January/February 2018 issue of acmqueue

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Kode Vicious


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The Virtue of Paranoia

A koder with attitude, KV answers your questions. Miss Manners he ain’t.

For the past three-and-a-half years, Kode Vicious has guided many a befuddled programmer toward clarity and understanding. We hope you value his truths from the trenches, and will continue reading the column and sending him your queries as Queue transitions from print to digital. As our digital subscribers already know, e-mailing him will be as simple as clicking on [email protected]. He hopes to hear from you soon.

Dear KV,
I just joined a company that massages large amounts of data into an internal format for its own applications to work on. Although the data is backed up regularly, I have noticed that access to this data, which has accumulated to be several petabytes in size, is not particularly well secured. There is no encryption, and although the data is not easily reachable from the Internet, everyone at the company has direct access to the volumes, both physically and electronically, all the time. Our data center is not particularly well protected either, with just two locked office doors between the outside world and the machines inside.

I have tried to convince my management that we need to do more to protect the data, but they argue that once the data is massaged into an internal format, it’s not really of use to anyone else; and that as long as we have backups, and therefore would not suffer an interruption should a theft occur, we are adequately secured. How do I get them to see the value of the data that we have and to do more to protect it?
Petabytes of Paranoia

Dear Peta,
If it’s any consolation to you, and I know that people write to KV looking to be consoled, you are not alone in your plight. Many people undervalue their data, believing that it can be of little use to anyone else. Although more people are coming to understand the risk of leaking databases of personal information, such as credit cards and medical records, many other types of data remain unprotected.

Another way to think about the value of data is to ask, “How much damage could be done to me, or my company, should another party get this data?” The competitive advantage that a company has based on its data is, in most cases, the best way to value that data.

Is the data worth more as it ages? Or is it worth less? If data is worth less with age, then the best way to protect it, if the law does not require that it be kept, is to throw it away. No, I do not mean dragging it all to the little trash can or recycle bin on your desktop; I mean securely disposing of the data. Some companies will destroy your disks for you, if you’re feeling particularly paranoid. In most cases, however, using a secure erase command, such as rm -P on FreeBSD, is sufficient. Again, it’s all about how much that data is worth should it be found by others.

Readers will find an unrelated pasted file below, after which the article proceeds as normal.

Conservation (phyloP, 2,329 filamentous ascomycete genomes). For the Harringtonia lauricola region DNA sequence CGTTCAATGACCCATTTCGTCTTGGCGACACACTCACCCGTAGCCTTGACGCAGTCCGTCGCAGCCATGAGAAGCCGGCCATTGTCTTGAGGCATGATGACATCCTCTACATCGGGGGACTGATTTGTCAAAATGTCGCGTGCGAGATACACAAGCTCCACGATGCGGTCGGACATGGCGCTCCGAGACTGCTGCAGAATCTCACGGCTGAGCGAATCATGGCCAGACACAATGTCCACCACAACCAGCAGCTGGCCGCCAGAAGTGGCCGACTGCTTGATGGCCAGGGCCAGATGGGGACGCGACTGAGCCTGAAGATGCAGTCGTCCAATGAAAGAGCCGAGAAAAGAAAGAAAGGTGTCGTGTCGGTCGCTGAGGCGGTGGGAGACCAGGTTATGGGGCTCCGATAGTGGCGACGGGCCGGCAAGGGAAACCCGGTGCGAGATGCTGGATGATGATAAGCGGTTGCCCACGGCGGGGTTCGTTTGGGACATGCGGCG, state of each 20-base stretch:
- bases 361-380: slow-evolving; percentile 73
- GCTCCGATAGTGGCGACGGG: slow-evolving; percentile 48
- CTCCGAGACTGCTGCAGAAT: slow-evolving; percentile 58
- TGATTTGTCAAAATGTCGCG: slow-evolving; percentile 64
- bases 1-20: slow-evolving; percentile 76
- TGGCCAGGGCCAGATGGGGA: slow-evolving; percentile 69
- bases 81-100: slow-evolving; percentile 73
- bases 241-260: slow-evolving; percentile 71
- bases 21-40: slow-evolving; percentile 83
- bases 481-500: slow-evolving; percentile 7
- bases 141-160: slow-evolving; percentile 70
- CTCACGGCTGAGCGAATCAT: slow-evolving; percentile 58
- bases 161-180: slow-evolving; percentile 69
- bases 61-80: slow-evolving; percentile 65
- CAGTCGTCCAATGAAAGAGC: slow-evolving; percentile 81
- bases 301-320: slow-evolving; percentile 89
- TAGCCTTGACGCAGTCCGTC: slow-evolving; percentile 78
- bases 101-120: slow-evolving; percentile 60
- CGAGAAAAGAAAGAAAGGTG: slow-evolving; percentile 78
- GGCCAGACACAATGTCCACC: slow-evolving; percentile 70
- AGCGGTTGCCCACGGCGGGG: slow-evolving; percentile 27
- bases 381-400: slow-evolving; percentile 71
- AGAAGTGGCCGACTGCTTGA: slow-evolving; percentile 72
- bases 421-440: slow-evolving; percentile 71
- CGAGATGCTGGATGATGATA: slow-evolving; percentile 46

One other way of scaring your bosses into securing the data is to perform a simple search for recent cases of physical data theft. Many companies have been targeted and successfully attacked in this way, including ones that stored their data in secure data centers. Armed robberies of data do happen.

I would like to say that it’s hard to imagine people not understanding the value of their data in this day and age, but unfortunately it is all too easy to imagine. Perhaps what your bosses lack isn’t knowledge but imagination.

Dear KV,
My group has been maintaining an old CMS (content management system) for several years, and we think it’s time for an upgrade. The system is used by a bunch of text monkeys to manage the pages on our Web site. Since we’re a Web company, this is a pretty important system. The code was written in-house, but the original team has left and the system has been in maintenance mode for five years. There have been several attempts to replace the original system, but each of these has failed, usually because some savior comes in at the last minute and addresses an issue or bug in the original system.

I’ve been asked to evaluate new CMSes. Quite a few are available, including both open and closed source systems. One problem that I have found is that many of these systems seem to be written in very high-level languages and run considerably slower than the code we already have. I can’t imagine recommending a system that is newer but also slower than what we have now. Why would these new systems be so slow, and what do you do when you’re stuck between a rock and a hard place like this?
Managed Contents

Dear MC,